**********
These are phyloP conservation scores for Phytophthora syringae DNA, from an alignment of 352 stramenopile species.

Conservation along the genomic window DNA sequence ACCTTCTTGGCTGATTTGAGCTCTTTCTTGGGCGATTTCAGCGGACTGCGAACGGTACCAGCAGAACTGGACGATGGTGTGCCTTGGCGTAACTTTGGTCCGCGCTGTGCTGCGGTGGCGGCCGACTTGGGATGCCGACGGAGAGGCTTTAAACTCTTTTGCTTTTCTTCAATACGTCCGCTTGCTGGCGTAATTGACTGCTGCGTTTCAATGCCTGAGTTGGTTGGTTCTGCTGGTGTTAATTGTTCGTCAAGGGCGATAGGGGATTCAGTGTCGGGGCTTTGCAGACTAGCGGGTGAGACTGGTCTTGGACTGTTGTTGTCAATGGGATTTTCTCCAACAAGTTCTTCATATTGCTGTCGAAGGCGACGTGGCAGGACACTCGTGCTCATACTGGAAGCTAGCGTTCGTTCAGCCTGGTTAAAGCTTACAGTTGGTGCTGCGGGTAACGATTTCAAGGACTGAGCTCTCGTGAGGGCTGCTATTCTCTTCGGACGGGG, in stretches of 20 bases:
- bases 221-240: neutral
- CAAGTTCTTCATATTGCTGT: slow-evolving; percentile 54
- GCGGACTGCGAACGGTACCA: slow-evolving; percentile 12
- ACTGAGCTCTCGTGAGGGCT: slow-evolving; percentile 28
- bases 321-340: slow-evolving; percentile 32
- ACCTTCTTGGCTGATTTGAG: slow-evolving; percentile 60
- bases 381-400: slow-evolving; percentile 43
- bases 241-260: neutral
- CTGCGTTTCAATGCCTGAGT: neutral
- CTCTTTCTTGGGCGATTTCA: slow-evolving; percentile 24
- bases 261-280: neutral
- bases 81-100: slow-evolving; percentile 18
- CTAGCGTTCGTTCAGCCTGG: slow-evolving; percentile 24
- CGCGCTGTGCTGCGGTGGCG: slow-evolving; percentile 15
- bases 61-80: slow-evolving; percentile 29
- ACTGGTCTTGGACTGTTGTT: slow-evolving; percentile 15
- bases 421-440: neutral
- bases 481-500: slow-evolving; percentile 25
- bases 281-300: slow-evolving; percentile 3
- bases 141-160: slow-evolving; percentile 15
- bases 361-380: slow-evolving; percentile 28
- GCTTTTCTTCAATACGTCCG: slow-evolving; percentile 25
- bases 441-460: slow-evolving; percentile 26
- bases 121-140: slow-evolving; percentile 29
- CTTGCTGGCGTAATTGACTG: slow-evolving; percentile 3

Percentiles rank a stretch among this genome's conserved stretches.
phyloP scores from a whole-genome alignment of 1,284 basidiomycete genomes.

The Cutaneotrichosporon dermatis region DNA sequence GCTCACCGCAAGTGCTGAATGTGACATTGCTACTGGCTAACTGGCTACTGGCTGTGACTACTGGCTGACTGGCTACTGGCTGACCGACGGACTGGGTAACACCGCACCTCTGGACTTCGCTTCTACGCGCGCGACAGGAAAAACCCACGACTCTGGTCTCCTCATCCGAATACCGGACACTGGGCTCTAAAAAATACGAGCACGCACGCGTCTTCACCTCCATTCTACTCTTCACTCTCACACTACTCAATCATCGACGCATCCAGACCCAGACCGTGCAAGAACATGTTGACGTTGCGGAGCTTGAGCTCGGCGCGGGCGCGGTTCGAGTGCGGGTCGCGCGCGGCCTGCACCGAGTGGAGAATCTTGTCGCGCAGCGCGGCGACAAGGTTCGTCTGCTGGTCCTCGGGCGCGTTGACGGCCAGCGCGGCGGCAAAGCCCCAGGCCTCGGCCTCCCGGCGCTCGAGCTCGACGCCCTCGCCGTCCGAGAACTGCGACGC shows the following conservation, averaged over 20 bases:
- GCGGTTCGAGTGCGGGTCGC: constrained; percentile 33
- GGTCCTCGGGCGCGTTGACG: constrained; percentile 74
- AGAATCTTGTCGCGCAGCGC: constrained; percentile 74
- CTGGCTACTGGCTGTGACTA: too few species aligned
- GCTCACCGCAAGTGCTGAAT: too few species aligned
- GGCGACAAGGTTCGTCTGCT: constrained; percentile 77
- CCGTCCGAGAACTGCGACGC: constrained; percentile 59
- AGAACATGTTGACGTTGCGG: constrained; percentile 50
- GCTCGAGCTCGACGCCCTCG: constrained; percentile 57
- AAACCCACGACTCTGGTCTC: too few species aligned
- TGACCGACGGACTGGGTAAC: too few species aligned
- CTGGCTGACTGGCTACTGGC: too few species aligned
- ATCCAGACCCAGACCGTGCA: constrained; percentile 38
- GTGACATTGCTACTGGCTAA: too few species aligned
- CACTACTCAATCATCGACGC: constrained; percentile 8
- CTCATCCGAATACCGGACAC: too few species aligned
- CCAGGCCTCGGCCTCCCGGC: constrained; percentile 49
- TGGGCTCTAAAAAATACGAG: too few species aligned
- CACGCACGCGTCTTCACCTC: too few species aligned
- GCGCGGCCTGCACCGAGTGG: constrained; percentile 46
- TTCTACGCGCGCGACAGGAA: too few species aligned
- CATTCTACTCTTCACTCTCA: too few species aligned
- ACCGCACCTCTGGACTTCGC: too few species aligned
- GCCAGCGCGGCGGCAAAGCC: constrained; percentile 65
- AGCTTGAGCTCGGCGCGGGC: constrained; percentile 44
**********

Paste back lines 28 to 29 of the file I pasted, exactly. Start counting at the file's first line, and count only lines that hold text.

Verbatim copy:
Percentiles rank a stretch among this genome's conserved stretches.
phyloP scores from a whole-genome alignment of 1,284 basidiomycete genomes.